Resonance and acids

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Tinisha 1G
Posts: 69
Joined: Fri Sep 28, 2018 12:17 am

Resonance and acids

Postby Tinisha 1G » Thu Dec 06, 2018 10:09 am

If a molecule has resonance, does that mean they are a stronger or weaker acid?

905109118
Posts: 34
Joined: Mon Oct 01, 2018 12:16 am

Re: Resonance and acids

Postby 905109118 » Thu Dec 06, 2018 2:12 pm

A molecule is said to have resonance when its structure cannot be adequately described by a single Lewis structure. Since a weaker base has a stronger conjugate acid, a compound whose conjugate base enjoys resonance stabilization will be more acidic.

David S
Posts: 54
Joined: Fri Sep 28, 2018 12:15 am

Re: Resonance and acids

Postby David S » Thu Dec 06, 2018 3:20 pm

Resonance definitely plays a role as a form of charge delocalization.

To explain, I'll use the fact that when an acid has proton transfer reaction with water, it produces a conjugate base (can be anion like ClO4- or neutral molecule like NH3). If the conjugate base is strong, then a majority of the conjugate base produced will readily react with hydronium ions produced, and reverse to a large extent the proton transfer reaction. The net effect of this is that most of the original acid will remain intact and few hydronium ions will be produced. Thus the original acid would be a weak one. Conversely, if the conjugate base is weak, it will not likely react with most the hydronium ions produced; thus much of the original acid will be deprotonated, making it a strong acid.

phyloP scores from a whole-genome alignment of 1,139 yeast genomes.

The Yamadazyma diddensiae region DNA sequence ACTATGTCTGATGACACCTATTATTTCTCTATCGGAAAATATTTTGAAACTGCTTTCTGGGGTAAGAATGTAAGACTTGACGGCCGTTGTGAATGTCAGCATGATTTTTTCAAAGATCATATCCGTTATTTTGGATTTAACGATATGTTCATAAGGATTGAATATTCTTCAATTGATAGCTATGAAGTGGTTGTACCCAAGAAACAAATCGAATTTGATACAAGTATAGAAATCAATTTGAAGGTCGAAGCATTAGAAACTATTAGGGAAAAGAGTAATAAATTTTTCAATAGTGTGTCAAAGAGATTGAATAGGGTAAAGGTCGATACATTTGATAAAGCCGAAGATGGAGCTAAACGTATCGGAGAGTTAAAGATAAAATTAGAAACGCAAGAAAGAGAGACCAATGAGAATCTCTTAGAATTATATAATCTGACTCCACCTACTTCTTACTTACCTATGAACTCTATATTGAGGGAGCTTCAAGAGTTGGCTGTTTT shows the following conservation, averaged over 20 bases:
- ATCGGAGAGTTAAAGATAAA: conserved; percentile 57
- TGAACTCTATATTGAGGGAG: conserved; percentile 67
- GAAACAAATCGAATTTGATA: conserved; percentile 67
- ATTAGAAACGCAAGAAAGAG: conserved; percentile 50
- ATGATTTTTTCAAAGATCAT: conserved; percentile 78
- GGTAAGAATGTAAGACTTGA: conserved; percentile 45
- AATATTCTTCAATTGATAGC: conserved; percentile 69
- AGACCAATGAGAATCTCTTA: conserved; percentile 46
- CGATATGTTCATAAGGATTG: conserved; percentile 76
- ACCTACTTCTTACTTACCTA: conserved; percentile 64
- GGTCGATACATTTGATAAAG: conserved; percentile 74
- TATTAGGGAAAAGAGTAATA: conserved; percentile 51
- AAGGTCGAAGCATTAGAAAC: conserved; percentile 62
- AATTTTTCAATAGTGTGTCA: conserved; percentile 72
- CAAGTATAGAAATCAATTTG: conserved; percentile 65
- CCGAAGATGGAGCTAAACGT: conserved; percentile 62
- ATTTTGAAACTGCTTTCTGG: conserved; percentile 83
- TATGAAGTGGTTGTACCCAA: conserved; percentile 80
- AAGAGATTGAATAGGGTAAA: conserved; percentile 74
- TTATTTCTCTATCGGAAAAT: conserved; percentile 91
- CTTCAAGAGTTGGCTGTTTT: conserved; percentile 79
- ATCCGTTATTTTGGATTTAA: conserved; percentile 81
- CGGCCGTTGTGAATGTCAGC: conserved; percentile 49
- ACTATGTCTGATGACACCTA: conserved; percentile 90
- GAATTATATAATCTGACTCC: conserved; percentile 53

That being said, how can we determine whether the conjugate base is strong or weak? Well, a base's job is to accept protons, which entails donating a lone pair to protons. Thus, conjugate bases that can more readily donate e- pair will be stronger bases, with the original acid consequently being weaker.

So how do we determine if a conjugate base is good at donating e-? Conjugate bases with easily accessible e- pair associated with electronegative, electron rich atoms (i.e. electronegative atoms in molecule with negative formal charge) will be more likely to lose such e- pairs to protons in solution.

If there is resonance in the conjugate base, that means that some e- pairs that could've been concentrated on electronegative, electron rich atoms, will be delocalized and thus less accessible. This will result in a diminished ability of the conjugate base to donate e- pairs -> weaker conjugate base -> stronger original acid.

For an example, acetic acid CH3COOH is stronger acid than ethanol, CH3CH2OH, because the conjugate base anion for acetic acid has resonance within the carboxylate (COO-) group that delocalizes a lone pair and makes it harder for proton to attach back onto one of the O atoms to regenerate acetic acid. In contrast, the conjugate base for ethanol has an oxygen atom with three lone pairs (FC=-1, the oxygen is electron rich), making it easier for a proton to form coordinate covalent bond with the oxygen to remake ethanol. Acetic acid ends up producing more hydronium in solution than ethanol as a result.


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